Posting pictures and video is pretty clunky though. By default they get posted at the bottom of the entry. You can of course copy and paste the code it inserts elsewhere in the entry, but copy/paste on the iPhone is a bad experience.
I’ve been actively using the Internet and Web since the summer of 1994 for work. Even though I’m on it all day, I must say I really don’t enjoy it that much. It just sucks up so much time if you let it. If you’re in a software company like I am, everyone is using it the majority of the day. Its extremely easy to get sidetracked into something interesting to read that has nothing to do with your job.
So many people now sit behind these keyboards typing away (like I am now) on something. We type to interact with each other, we type to do our work. The most exercise I get at work, minus getting out of my seat, is moving the little mouse next to my keyboard. That is how it is for so many people. It is why I love it when the Internet at work goes down or there is a power outage for whatever reason. Suddenly no one knows what to do. They get out of their seats and start interacting with one another. We actually goof around with one another. We talk and we socialize rather than send out a bunch of tweets about that Beiber guy.
But alas, the power does come back on, and the Internet is restored and people get back to socializing again behind the keyboard. I’m not saying that people don’t get out of their desks and talk with one another, but it is rather funny that it takes the complete removal of our social networks for people to actually get to know one another at a more personal level. Hmmm, maybe I should turn off that router tomorrow and see what happens. ;-)
Not a fad. Nor is it new. Word of mouth “marketing” has always been the best way of getting customers and establishing relationships since people started selling stuff. Social interactions affect your decisions and your future. I can trace my current job back through social interactions all the way back to my childhood. Social networking (aka relationships) have always been here. But…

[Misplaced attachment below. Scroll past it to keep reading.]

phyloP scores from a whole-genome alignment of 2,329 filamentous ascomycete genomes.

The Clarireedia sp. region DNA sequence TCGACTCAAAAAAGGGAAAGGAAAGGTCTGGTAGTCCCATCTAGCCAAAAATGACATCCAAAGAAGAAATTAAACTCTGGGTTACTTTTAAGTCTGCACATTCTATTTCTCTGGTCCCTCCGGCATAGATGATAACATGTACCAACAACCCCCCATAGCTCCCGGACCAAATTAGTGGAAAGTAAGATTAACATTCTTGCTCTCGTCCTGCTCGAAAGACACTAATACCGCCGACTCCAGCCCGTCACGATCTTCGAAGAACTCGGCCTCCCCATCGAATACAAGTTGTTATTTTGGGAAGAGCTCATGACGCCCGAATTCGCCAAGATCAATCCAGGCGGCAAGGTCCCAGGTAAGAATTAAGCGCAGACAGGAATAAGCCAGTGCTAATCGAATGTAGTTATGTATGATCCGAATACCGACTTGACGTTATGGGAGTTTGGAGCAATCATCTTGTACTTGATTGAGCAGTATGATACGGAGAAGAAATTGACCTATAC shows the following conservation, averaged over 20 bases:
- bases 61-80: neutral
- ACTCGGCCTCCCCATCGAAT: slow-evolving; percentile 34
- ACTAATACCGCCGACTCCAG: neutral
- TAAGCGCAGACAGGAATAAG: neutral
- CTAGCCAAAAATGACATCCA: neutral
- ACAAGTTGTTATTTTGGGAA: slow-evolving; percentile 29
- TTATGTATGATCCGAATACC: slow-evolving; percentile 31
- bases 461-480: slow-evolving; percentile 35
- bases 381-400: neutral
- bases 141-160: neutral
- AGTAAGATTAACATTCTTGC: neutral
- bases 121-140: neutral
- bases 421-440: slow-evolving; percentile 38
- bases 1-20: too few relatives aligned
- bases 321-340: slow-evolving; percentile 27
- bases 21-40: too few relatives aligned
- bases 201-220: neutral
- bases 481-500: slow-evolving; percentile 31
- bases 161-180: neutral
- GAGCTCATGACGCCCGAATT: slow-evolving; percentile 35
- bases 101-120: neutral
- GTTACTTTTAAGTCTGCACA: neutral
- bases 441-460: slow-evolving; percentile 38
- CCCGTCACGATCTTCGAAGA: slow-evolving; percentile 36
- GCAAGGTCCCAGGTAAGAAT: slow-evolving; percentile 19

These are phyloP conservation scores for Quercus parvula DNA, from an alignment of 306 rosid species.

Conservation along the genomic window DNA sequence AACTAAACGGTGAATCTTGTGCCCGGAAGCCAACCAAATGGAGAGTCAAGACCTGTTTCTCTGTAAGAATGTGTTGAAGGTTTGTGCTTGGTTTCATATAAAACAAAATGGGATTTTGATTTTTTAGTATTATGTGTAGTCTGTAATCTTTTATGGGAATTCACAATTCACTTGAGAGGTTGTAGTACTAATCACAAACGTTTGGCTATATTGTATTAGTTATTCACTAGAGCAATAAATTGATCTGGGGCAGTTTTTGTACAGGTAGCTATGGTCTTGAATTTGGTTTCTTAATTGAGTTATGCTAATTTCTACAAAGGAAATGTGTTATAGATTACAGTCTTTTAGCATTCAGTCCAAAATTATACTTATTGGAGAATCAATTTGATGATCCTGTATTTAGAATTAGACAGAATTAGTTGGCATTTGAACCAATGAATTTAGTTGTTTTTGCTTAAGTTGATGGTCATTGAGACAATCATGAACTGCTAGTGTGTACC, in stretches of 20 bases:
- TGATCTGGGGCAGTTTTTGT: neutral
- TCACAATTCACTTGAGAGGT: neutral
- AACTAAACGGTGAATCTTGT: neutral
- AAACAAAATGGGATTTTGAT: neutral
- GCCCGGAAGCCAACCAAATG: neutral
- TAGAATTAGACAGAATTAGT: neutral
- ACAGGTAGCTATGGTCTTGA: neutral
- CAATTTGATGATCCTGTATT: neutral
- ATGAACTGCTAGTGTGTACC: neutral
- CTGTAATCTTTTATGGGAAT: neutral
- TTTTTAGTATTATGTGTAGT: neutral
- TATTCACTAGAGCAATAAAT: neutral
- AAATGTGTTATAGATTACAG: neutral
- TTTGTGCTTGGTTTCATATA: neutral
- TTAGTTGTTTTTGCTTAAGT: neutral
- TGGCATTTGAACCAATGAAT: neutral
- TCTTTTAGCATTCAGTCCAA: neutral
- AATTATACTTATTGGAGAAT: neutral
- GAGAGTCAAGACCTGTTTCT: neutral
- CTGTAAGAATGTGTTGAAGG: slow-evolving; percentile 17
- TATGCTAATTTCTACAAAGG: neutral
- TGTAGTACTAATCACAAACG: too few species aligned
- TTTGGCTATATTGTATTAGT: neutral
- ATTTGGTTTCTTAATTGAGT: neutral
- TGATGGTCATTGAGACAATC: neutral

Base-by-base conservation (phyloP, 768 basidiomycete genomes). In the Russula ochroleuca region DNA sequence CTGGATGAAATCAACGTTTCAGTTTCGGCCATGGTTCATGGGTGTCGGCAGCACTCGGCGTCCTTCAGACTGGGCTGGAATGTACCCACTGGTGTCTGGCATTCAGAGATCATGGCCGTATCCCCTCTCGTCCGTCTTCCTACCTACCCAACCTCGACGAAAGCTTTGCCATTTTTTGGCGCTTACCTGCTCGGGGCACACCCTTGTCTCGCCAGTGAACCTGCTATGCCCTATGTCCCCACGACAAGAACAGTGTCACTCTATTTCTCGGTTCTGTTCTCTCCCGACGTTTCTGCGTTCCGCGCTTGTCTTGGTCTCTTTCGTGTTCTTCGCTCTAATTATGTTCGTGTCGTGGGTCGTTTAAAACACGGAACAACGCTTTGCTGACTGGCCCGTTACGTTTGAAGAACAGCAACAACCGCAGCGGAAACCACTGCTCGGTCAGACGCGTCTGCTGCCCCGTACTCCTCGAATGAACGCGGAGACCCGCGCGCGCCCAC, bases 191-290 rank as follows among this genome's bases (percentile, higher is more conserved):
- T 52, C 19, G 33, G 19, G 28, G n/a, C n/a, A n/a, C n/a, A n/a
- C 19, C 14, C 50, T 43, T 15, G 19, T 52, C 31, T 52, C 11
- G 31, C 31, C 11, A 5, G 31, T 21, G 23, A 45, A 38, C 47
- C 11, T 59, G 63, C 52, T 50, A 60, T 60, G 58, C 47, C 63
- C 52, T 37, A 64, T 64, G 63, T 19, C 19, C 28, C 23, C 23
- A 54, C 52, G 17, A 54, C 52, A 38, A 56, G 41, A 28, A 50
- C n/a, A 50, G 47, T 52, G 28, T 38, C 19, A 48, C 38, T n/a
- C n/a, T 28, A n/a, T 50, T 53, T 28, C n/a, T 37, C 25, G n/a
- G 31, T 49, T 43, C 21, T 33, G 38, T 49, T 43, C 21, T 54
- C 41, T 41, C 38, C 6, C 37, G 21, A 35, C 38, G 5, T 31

The social sites are tools that enable us all to communicate to a larger group of people faster than we have been able to in the past. It’s all how you use these tools of course, but like any tool, they’ve been created because someone saw a need. The online social environment is the result (IMHO) of the speed of business/life that came about during the dotcom days. Because of the pace it created, people have had to adopt new ways of interacting with each other because they feel like they don’t have the time for other people. Meaningful interactions significantly decreased over the last decade to be replaced by 140 characters because we “had” to keep up. Everyone wants “instant results” now.
But what is interesting is that the pace we set a decade ago is now gone, or we have simply adapted so much that we don’t notice it anymore. We learned new habits that were simply easier to manage and therefore we didn’t change our bad communication habits either. Our kids and those that have been entering the workforce over the last 10 years have assumed this pace and communication methods to be the norm because they don’t know a different way. So now, “everyone” uses these new tools because they feel they have to communicate with lots of people in order to matter and have self worth. People tend to think if you don’t use the tools, friends think you are being rude, don’t care or at least out-dated (or possibly dead).
For better or worse, the tools are not going away and will increase in capabilities and number of users worldwide. The voice (and power) of the customer is becoming very large, very fast. The workers of the last decade, and most likely the next one, communicate this way and want more of it. If this is where everyone lives and communicates, then businesses are forced to go there also. Its why so many business people didn’t want to use Twitter in the beginning because they felt it was a fad, and a big social party; the relevancy just wasn’t seen to business owners. The businesses didn’t see a need to change their marketing and advertising models, but the consumer attention and method of communication changed, thus we are witnessing the demise of traditional marketing. Businesses that adapted to using these tools early have captured a lot of brand share. We’ve seen this even in our own space for lesser products.
Results of this for marketing? Nothing new that we haven’t known for centuries; go where the conversation is happening and participate.